'm a big fan of languages and Magnar is one of the few words we are told of the Old Tongue, and I'm a bit of a Night's King fanatic... So yes, I must admit I too have considered this angle. While the Skagossons are suspicious and enigmatic, I don't think we can associate House Magnar or its bannermen too closely with NK.
I swear, at some point I'll come back to actually talk about the thread itself, but until then...
I think that maybe SlyWren and @morrigansraven are actually thinking about the Thenns from way up north with their leader called Magnar and not the actual Magnar family on Skagos.
Okay, I know I'm late on this one, but while looking for something else, I found another time Jon references the "Dornishman's Wife" As Mance is being burned.
Jon found himself remembering a song.
Brothers, oh brothers, my days here are done, the Dornishman's taken my life, But what does it matter, for all men must die, and I've tasted the Dornishman's wife!
Val stood on the platform as still as if she had been carved of salt. She will not weep nor look away. Jon wondered what Ygritte would have done in her place. The women are the strong ones. He found himself thinking about Sam and Maester Aemon, about Gilly and the babe. She will curse me with her dying breath, but I saw no other way. Eastwatch reported savage storms upon the narrow sea. I meant to keep them safe. Did I feed them to the crabs instead? Last night he had dreamed of Sam drowning, of Ygritte dying with his arrow in her (it had not been his arrow, but in his dreams it always was), of Gilly weeping tears of blood.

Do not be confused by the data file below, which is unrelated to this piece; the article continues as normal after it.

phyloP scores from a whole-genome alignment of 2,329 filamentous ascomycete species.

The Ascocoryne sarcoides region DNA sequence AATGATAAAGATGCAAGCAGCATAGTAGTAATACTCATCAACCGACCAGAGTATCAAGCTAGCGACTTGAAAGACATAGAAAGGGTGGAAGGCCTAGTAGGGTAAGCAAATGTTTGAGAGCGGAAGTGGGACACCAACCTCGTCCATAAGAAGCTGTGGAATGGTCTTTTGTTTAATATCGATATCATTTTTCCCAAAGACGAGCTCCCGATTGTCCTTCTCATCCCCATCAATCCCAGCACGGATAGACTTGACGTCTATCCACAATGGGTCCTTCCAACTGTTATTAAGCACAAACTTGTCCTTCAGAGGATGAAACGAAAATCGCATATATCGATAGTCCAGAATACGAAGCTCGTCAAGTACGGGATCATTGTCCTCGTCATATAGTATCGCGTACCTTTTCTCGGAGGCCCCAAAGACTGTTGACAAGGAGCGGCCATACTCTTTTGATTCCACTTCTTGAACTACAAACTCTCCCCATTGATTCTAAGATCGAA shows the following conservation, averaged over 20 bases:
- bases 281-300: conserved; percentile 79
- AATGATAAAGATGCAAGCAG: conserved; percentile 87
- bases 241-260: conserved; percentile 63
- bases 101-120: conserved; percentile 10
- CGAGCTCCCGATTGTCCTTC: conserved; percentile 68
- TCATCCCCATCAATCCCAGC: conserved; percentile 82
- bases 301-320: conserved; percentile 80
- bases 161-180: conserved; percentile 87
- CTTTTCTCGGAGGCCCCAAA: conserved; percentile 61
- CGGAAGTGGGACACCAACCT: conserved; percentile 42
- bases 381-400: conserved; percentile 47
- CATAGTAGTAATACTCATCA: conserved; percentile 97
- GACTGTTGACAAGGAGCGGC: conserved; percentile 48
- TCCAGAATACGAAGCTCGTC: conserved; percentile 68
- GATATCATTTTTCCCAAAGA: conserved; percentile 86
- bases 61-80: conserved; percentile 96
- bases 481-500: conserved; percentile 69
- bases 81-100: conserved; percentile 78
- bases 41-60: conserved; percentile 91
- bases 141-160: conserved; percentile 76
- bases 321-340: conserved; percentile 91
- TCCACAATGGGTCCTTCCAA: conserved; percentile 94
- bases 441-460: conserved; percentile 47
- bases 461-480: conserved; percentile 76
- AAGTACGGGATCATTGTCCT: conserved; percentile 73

Jon Snow had seen enough. "Now," he said.
Ulmer of the Kingswood jammed his spear into the ground, unslung his bow, and slipped a black arrow from his quiver. Sweet Donnel Hill threw back his hood to do the same. Garth Greyfeather and Bearded Ben nocked shafts, bent their bows, loosed.
One arrow took Mance Rayder in the chest, one in the gut, one in the throat. The fourth struck one of the cage's wooden bars, and quivered for an instant before catching fire. A woman's sobs echoed off the Wall as the wildling king slid bonelessly to the floor of his cage, wreathed in fire. "And now his Watch is done," Jon murmured softly. Mance Rayder had been a man of the Night's Watch once, before he changed his black cloak for one slashed with bright red silk. Dance, Jon III
Is it just me, or does Mance seem like an echo of Arthur Dayne?
All art is at once surface and symbol. Those who go beneath the surface do so at their peril. Those who read the symbol do so at their peril. It is the spectator, and not life, that art really mirrors. Oscar Wilde.